TUESDAY, MAY 27, 2008


5:45 PM

Mayor Mark Revenaugh opened the City Council Meeting to adjourn to a Closed Executive Session on May 27, 2008, at 5:45 PM. Councilman Wayne Beer made a motion to adjourn to Closed Executive Session pursuant to Missouri Open Meeting Act Exemption 610.021 (1) for Litigation and Confidential or Privileged Communications with Legal Counsel, and 610.021 (2) for Real Estate Acquisition Discussion, and 610.21(3) for Personnel Discussion. Councilman Les Smith seconded.

Roll Call Vote: All “aye” – Councilmember Carol Suter, Councilman Wayne Beer, Councilman Les Smith, Mayor Pro Tem Carol Rudi, and Mayor Mark Revenaugh.


Mayor Mark Revenaugh recessed the Closed Executive Session to go into an Open Study Session at 6:30 PM.


7:30 PM

PRESENT: Mayor Mark Revenaugh

Mayor Pro Tem Carol Rudi

Councilman Les Smith

Councilman Wayne Beer

Councilmember Carol Suter

City Manager Kirk Davis

Assistant City Manager Scott Wingerson

City Counselor David Ramsay

City Clerk Cathy Swenson

Mayor Mark Revenaugh opened the Regular May 27, 2008, City Council Meeting at 7:30 PM in the Gladstone City Council Chambers.

Item 2. on the Agenda. ROLL CALL

Mayor Mark Revenaugh noted that all Council members were present.

Item 3. on the Agenda. PLEDGE OF ALLEGIANCE.

Mayor Mark Revenaugh led the Pledge of Allegiance, in which all joined.


Mayor Pro Tem Carol Rudi moved to approve the Regular May 12, 2008, City Council Meeting Minutes as presented. Councilman Wayne Beer seconded. The vote: All “aye” – Councilmember Carol Suter, Councilman Wayne Beer, Councilman Les Smith, Mayor Pro Tem Carol Rudi, and Mayor Mark Revenaugh. (5-0)

Item 5. on the Agenda. CONSENT AGENDA.

Following the Clerk’s reading, Councilmember Carol Suter moved to accept the Consent Agenda as presented. Councilman Wayne Beer seconded. The vote: All “aye” – Councilmember Carol Suter, Councilman Wayne Beer, Councilman Les Smith, Mayor Pro Tem Carol Rudi, and Mayor Mark Revenaugh. (5-0)

Councilmember Carol Suter moved to adopt RESOLUTION R-08-30, authorizing acceptance of work under contract with Vanum Construction Company, Incorporated, for the Municipal Pool Renovation; and authorizing final payment in the amount of $5,000.00. Councilman Wayne Beer seconded. The vote: All “aye” – Councilmember Carol Suter, Councilman Wayne Beer, Councilman Les Smith, Mayor Pro Tem Carol Rudi, and Mayor Mark Revenaugh. (5-0)

Councilmember Carol Suter moved to approve a BUILDING PERMIT for remodeling of the exterior of the building on property located at 6700 North Oak Trafficway to prepare for a Verizon Retail store. Applicant/Owner: Kent and Shirley Mayfield. Councilman Wayne Beer seconded. The vote: All “aye” – Councilmember Carol Suter, Councilman Wayne Beer, Councilman Les Smith, Mayor Pro Tem Carol Rudi, and Mayor Mark Revenaugh. (5-0)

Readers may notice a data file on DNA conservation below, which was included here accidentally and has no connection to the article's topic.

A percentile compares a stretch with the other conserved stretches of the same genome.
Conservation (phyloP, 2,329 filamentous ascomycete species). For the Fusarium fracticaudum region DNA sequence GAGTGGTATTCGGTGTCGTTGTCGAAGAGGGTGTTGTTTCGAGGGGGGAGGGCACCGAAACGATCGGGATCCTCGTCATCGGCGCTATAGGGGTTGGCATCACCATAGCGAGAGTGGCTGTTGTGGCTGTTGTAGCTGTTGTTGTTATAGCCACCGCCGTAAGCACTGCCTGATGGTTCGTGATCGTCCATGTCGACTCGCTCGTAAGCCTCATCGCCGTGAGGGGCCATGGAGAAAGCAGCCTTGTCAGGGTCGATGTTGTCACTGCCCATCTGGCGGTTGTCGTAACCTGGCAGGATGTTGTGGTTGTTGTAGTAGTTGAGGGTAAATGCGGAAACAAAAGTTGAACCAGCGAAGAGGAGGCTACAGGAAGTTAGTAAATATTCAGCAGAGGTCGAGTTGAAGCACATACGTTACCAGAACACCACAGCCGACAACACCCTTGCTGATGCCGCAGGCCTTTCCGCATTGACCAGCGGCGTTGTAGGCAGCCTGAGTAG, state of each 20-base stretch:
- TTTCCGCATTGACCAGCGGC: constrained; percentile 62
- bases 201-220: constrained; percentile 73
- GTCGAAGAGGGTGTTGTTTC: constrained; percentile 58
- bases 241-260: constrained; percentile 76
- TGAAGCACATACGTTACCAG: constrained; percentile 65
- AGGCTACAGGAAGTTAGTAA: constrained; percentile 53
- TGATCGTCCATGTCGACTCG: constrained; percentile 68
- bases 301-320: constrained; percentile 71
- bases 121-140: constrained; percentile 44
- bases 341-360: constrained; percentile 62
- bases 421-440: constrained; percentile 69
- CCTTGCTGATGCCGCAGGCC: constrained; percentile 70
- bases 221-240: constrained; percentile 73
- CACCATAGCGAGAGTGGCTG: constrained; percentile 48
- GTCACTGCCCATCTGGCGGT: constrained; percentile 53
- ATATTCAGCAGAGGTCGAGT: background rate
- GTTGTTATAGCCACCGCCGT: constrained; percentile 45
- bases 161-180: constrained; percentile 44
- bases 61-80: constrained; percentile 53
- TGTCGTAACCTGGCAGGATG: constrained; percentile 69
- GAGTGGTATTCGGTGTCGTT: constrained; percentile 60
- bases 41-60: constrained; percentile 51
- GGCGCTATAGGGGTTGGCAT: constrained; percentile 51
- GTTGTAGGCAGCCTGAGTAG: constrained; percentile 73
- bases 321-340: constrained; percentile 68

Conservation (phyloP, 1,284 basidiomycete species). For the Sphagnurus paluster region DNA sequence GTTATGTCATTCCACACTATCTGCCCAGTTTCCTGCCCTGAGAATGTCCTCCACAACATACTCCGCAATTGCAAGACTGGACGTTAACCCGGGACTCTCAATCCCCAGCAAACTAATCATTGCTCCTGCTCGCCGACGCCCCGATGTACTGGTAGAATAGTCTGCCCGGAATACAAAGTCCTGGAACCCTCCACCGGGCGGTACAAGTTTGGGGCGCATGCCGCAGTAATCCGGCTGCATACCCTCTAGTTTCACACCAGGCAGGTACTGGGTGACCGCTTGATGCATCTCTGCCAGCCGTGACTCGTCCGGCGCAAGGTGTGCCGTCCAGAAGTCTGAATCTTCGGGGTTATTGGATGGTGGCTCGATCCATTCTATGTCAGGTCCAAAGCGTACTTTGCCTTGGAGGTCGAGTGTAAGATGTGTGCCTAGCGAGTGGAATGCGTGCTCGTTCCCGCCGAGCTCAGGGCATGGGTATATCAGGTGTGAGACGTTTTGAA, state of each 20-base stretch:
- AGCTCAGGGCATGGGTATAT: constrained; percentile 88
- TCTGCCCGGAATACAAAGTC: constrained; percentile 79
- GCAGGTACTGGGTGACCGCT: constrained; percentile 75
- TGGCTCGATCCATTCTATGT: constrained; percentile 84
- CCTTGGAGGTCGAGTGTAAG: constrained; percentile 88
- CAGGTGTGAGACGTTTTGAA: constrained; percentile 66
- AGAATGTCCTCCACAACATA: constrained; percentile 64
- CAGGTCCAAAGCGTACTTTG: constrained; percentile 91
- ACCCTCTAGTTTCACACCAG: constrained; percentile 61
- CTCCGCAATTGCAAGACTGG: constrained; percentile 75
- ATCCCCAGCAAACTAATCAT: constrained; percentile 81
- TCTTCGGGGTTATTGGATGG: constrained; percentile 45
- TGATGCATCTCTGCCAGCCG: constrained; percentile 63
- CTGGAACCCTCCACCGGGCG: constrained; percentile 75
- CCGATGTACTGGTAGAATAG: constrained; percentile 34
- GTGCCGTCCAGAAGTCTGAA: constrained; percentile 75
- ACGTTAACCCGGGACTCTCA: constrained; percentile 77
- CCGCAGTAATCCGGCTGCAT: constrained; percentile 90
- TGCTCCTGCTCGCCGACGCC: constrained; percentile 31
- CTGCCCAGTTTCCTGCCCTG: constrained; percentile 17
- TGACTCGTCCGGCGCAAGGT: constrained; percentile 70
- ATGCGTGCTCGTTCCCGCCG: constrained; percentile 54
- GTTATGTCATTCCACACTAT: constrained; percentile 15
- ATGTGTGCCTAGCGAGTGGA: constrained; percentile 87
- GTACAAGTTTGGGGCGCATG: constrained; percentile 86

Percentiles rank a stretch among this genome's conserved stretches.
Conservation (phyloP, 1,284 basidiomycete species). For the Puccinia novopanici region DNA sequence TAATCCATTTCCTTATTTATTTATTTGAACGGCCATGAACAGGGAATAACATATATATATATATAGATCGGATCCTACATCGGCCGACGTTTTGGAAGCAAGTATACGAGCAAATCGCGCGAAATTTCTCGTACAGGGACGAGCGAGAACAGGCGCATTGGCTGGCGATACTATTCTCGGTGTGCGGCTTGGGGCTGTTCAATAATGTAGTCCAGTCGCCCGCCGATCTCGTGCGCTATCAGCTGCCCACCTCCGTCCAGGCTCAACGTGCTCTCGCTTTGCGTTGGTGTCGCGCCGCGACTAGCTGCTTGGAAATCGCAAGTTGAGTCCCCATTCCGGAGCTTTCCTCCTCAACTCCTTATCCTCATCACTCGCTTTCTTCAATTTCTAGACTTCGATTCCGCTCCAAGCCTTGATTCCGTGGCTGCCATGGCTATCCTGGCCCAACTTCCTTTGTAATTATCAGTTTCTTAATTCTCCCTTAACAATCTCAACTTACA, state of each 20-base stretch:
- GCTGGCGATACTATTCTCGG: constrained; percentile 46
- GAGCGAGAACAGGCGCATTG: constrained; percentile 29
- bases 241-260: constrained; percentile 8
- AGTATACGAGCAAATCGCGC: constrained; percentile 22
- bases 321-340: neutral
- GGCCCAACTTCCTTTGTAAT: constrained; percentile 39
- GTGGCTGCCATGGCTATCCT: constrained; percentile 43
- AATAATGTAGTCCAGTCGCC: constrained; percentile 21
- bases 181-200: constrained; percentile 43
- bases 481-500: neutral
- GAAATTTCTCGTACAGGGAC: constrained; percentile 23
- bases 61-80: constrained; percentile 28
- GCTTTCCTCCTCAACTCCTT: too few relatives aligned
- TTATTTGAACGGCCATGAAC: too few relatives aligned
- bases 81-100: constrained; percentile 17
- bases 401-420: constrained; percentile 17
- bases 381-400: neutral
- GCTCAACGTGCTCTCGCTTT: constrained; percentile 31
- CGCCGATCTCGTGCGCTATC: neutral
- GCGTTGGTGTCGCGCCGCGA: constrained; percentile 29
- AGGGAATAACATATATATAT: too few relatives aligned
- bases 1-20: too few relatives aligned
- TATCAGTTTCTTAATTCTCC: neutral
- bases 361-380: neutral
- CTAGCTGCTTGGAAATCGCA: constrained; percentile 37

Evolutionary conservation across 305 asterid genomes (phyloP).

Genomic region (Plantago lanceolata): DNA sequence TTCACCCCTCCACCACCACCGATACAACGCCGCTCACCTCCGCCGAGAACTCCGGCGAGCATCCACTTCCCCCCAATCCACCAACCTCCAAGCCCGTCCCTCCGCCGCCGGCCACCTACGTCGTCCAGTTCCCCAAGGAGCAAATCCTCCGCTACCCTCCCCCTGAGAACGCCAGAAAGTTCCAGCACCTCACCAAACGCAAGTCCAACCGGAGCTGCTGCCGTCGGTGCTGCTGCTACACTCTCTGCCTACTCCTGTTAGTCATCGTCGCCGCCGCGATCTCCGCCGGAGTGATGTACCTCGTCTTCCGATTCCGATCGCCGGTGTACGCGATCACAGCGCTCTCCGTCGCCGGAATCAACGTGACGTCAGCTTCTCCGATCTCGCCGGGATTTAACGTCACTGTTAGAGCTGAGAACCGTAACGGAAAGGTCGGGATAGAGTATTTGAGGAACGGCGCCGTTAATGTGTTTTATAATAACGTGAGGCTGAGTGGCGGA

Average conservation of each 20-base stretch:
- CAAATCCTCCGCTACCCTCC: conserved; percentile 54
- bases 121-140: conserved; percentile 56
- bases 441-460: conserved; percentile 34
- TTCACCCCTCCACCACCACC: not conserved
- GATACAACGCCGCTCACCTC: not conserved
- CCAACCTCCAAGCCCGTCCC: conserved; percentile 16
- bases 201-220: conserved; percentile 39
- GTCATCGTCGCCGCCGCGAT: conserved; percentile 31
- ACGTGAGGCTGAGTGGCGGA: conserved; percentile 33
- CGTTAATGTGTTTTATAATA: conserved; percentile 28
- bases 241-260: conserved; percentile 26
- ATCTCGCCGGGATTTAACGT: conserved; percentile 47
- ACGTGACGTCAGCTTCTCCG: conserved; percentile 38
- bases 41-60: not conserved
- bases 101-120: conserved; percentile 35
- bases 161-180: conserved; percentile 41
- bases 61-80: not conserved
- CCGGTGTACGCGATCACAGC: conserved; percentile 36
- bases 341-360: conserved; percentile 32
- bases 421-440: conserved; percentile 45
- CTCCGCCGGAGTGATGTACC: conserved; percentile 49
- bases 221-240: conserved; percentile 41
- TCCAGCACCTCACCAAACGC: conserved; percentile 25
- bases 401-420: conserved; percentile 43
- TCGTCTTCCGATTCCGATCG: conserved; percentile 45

Councilmember Carol Suter moved to approve an ANNUAL LIQUOR LICENSE RENEWAL for Snappy Store #4901, 4901 Old Pike Road, 7 Day Package Liquor License. Councilman Wayne Beer seconded. The vote: All “aye” – Councilmember Carol Suter, Councilman Wayne Beer, Councilman Les Smith, Mayor Pro Tem Carol Rudi, and Mayor Mark Revenaugh. (5-0)

Councilmember Carol Suter moved to approve the FINANCIAL REPORTS FOR APRIL 2008. Councilman Wayne Beer seconded. The vote: All “aye” – Councilmember Carol Suter, Councilman Wayne Beer, Councilman Les Smith, Mayor Pro Tem Carol Rudi, and Mayor Mark Revenaugh. (5-0)



Pete Hall, 5621 Clinton Place, said he was present at this meeting to discuss something that has been discussed and looked at many times. Three years ago, no one had heard of the sub-prime market. Three years ago, gas was under $2.00 per gallon. Many things have changed in three years, and substantially and uniquely changed. Mr. Hall explained he says this, because he will be asking the City Council members to do something in a moment.

Mr. Hall stated there was an Auto Zone proposed at 6450 North Prospect. They have made numerous changes to their normal building plan from what they originally intended to do to try to better fit with that particular development, by request of the development and City Council. Those changes are substantial, and they feel like they have done all that they can do in that respect, with the exception of possibly taking off an orange stripe to the east so that no residents by the shopping center will be able to see that orange stripe, in case it would be somewhat offensive. It would only be exposed to the streets or thoroughfares that go through it. Mr. Hall stated he would ask this evening that the Council make a motion to reconsider the second reading as of last week, and he is hopeful they will reconsider in the light in which he has presented it both economically, and in the fact that there have been substantial changes done. As far as being upscale, certainly we believe that it is every bit as upscale as any fast food restaurant could possibly be. Mr. Hall asked that City Council reconsider, and pass the second reading of the Bill, opposed to what happened last time. Mr. Hall thanked the City Council.

Mayor Revenaugh thanked Mr. Hall for his comments.